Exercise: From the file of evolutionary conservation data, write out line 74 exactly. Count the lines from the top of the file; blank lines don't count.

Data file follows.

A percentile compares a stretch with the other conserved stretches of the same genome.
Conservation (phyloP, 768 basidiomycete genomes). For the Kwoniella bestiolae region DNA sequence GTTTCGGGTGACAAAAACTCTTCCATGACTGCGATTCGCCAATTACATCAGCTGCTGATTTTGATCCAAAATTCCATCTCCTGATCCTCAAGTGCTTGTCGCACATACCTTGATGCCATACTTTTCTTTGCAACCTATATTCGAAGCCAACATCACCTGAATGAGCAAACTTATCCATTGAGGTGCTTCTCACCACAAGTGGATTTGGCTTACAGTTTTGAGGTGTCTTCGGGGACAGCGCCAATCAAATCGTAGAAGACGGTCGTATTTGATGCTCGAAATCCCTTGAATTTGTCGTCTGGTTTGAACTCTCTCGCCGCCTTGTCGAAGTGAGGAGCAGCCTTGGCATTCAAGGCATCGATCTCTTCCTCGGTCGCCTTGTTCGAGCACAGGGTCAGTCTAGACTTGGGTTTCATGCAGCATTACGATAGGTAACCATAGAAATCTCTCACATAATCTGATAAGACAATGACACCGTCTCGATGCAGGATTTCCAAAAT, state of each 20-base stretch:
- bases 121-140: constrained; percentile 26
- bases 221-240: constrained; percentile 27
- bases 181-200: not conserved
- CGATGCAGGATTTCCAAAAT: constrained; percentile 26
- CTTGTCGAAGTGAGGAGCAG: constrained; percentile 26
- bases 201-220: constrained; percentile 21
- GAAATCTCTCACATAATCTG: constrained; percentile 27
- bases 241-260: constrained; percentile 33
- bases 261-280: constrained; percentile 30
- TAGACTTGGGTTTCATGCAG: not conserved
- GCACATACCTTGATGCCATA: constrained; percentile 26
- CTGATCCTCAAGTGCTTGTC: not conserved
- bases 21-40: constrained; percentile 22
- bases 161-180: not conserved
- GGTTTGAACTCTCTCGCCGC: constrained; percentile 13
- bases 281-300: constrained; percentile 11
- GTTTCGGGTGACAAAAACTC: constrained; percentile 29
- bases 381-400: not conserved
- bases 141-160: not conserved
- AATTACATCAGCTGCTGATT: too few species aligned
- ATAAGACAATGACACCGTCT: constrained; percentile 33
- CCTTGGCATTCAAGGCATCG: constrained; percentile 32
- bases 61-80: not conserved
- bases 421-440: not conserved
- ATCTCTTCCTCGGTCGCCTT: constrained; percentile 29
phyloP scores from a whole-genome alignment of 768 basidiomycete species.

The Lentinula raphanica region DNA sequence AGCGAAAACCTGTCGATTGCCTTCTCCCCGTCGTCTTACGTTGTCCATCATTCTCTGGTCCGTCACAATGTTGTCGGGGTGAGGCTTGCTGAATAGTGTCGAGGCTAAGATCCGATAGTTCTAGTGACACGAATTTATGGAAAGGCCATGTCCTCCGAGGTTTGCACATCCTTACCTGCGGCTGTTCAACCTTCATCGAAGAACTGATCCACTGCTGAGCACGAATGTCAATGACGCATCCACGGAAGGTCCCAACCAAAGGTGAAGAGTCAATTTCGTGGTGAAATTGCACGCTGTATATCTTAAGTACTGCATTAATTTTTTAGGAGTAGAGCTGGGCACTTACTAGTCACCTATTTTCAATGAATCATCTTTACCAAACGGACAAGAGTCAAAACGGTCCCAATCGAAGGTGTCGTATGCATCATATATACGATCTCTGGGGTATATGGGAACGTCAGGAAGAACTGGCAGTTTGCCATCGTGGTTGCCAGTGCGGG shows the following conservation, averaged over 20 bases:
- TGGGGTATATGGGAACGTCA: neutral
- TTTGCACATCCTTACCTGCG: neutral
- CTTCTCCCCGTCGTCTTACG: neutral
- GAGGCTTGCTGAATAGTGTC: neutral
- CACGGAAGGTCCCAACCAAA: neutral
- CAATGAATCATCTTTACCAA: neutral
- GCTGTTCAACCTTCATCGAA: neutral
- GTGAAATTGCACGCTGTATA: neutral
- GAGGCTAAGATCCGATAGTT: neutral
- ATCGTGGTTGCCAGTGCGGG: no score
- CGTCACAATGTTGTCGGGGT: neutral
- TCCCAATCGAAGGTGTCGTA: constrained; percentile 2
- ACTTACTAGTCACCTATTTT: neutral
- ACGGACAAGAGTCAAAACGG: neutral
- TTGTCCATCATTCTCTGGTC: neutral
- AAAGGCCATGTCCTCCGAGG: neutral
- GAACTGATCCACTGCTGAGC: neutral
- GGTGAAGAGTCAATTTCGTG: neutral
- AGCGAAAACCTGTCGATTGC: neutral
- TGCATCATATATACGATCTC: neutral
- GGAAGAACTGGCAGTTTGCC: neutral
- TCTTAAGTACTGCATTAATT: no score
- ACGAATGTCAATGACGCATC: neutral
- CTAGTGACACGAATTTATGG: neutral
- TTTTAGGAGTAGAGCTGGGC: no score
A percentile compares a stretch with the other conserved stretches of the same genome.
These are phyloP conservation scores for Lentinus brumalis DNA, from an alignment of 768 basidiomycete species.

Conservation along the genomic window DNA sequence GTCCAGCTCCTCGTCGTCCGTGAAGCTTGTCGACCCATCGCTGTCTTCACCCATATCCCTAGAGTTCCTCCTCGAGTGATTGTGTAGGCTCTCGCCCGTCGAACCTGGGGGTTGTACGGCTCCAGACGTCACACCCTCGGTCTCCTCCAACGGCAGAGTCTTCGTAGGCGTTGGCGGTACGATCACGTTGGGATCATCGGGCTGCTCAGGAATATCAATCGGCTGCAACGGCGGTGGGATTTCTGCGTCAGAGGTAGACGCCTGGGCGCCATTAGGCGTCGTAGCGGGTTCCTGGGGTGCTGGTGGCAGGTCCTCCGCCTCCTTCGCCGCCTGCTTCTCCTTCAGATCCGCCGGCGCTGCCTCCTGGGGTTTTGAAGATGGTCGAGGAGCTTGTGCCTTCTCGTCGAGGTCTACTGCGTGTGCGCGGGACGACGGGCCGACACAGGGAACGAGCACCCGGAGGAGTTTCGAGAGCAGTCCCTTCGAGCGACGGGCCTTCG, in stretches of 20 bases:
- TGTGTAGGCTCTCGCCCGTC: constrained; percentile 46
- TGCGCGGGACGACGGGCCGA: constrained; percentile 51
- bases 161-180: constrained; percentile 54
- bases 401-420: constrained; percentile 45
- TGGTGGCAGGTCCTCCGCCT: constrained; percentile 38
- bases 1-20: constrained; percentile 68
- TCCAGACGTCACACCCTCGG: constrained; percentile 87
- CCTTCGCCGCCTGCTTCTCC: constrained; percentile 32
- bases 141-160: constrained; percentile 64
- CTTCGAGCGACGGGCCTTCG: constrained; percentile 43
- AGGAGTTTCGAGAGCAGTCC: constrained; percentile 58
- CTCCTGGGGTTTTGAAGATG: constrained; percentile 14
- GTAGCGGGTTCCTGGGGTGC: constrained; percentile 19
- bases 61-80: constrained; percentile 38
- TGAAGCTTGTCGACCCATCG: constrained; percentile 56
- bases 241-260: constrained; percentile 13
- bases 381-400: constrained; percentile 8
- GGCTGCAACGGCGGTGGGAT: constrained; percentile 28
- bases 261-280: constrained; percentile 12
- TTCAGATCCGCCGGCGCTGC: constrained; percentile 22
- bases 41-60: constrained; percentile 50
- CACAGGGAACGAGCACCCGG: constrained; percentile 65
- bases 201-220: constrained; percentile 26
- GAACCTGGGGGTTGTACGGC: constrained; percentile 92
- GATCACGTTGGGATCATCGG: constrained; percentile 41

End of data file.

- bases 381-400: constrained; percentile 8